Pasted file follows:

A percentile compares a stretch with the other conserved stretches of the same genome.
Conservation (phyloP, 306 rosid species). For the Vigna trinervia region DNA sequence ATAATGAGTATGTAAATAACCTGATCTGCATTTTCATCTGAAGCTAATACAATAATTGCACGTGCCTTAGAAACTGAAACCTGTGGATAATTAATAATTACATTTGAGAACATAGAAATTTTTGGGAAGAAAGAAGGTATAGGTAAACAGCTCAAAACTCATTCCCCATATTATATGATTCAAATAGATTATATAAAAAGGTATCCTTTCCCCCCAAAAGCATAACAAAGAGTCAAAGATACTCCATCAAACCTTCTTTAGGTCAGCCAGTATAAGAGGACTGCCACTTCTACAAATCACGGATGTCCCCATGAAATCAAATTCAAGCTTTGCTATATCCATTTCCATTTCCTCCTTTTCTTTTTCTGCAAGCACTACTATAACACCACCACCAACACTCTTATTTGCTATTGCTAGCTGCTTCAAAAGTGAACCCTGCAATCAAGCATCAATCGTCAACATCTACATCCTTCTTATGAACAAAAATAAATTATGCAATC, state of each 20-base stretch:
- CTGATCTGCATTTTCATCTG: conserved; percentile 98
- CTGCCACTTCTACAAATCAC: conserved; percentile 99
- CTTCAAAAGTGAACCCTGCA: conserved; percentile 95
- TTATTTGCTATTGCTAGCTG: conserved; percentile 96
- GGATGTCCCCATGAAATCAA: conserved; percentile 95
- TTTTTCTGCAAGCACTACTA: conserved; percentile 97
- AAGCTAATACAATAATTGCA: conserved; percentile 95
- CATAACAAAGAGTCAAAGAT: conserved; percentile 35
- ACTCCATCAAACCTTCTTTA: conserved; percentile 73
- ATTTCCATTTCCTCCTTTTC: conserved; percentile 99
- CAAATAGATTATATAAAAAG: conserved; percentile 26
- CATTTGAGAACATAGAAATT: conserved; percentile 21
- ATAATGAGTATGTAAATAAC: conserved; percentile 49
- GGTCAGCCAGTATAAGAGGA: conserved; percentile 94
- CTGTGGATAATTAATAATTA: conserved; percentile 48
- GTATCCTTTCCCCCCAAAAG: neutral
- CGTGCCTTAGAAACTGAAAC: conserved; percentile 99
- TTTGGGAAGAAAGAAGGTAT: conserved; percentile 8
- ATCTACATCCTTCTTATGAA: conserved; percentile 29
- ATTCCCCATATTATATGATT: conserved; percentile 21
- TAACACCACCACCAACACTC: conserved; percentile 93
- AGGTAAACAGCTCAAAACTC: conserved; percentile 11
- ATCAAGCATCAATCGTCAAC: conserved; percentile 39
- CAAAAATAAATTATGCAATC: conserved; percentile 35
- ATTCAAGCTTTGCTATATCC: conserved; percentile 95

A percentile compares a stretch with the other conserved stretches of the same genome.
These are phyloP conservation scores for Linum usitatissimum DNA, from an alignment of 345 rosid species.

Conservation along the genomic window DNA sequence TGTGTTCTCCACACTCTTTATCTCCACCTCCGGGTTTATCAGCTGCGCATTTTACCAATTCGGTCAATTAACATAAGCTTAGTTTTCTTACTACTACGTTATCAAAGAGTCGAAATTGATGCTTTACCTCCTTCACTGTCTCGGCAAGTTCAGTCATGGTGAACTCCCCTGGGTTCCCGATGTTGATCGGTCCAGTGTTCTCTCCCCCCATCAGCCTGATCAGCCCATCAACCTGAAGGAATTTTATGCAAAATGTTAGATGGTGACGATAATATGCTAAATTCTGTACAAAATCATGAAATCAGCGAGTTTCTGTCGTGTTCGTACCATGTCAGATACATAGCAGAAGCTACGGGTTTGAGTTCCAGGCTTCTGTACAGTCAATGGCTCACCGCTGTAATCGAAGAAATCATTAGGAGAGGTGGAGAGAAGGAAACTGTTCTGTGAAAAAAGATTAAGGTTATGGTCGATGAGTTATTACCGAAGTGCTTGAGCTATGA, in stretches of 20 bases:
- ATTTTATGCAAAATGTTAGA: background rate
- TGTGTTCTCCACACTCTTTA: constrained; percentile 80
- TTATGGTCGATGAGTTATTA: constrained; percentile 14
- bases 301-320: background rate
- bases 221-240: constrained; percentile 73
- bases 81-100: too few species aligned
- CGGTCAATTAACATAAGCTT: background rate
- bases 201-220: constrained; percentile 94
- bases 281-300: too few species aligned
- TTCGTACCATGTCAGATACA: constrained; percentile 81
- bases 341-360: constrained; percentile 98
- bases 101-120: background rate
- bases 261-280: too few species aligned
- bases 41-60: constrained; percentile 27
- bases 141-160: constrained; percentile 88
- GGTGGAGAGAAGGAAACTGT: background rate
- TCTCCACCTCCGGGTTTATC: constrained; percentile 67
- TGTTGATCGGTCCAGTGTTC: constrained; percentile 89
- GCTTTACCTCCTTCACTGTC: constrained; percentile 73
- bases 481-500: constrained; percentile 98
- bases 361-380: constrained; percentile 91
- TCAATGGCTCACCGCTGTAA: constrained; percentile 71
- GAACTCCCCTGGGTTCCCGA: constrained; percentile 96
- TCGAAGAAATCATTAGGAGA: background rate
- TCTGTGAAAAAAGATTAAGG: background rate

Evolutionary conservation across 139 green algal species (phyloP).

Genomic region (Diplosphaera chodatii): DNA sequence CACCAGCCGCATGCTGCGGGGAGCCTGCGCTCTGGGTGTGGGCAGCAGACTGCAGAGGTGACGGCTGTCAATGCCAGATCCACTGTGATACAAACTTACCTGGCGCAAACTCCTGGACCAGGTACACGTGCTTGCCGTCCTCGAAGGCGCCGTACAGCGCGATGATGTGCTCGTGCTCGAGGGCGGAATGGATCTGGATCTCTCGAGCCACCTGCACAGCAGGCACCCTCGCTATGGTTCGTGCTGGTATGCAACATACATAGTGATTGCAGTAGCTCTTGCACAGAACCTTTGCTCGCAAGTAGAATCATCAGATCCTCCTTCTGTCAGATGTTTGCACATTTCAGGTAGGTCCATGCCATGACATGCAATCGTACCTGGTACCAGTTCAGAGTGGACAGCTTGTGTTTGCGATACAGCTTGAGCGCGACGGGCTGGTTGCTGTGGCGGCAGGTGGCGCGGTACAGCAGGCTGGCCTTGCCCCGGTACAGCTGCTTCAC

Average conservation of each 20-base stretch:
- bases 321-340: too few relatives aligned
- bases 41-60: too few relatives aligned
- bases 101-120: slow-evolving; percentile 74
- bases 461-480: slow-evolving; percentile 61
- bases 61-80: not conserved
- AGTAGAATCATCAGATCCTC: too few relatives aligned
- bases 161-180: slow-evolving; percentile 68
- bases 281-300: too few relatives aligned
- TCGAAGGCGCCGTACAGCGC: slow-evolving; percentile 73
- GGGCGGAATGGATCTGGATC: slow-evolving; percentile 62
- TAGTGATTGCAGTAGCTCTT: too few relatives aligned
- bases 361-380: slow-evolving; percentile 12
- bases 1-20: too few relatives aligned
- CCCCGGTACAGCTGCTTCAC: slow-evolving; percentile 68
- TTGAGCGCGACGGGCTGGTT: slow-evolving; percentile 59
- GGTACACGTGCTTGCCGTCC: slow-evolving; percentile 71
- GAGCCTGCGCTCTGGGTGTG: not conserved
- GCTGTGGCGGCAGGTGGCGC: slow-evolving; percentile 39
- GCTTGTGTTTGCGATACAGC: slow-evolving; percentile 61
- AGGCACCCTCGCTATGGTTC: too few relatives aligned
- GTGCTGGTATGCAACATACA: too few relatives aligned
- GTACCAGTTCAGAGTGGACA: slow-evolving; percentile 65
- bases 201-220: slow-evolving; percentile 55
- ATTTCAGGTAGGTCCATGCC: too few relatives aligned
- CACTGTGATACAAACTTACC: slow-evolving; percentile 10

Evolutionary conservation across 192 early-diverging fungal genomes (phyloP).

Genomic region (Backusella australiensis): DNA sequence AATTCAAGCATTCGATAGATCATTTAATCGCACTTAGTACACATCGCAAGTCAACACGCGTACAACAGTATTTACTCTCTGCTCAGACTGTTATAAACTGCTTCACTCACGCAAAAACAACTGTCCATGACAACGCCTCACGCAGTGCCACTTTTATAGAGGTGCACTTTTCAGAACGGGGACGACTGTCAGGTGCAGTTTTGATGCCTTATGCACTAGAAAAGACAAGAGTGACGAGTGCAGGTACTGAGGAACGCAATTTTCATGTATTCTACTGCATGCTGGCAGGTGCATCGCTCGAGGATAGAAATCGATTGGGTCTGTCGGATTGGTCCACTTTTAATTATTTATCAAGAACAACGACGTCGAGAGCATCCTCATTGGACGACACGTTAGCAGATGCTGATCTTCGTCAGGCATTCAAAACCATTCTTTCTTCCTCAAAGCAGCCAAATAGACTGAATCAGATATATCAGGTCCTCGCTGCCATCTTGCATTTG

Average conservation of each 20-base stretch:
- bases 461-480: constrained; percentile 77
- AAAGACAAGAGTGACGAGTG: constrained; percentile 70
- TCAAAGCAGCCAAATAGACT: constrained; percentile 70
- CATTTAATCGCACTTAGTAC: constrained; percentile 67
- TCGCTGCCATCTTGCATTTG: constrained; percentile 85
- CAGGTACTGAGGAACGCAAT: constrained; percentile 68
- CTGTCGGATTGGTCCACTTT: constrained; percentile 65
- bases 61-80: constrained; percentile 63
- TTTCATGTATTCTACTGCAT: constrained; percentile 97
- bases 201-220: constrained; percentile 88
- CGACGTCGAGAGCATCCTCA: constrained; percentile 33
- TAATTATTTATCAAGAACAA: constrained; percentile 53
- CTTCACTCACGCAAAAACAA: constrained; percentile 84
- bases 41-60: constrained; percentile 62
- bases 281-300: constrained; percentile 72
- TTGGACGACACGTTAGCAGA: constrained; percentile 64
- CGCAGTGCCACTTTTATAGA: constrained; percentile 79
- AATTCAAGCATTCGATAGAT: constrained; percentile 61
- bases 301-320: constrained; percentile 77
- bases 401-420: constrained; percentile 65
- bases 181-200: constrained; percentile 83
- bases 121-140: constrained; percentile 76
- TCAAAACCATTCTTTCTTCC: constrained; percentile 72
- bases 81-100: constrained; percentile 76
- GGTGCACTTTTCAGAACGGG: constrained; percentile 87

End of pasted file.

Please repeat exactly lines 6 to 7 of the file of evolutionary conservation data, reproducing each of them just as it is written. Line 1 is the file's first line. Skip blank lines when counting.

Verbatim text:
- TTATTTGCTATTGCTAGCTG: conserved; percentile 96
- GGATGTCCCCATGAAATCAA: conserved; percentile 95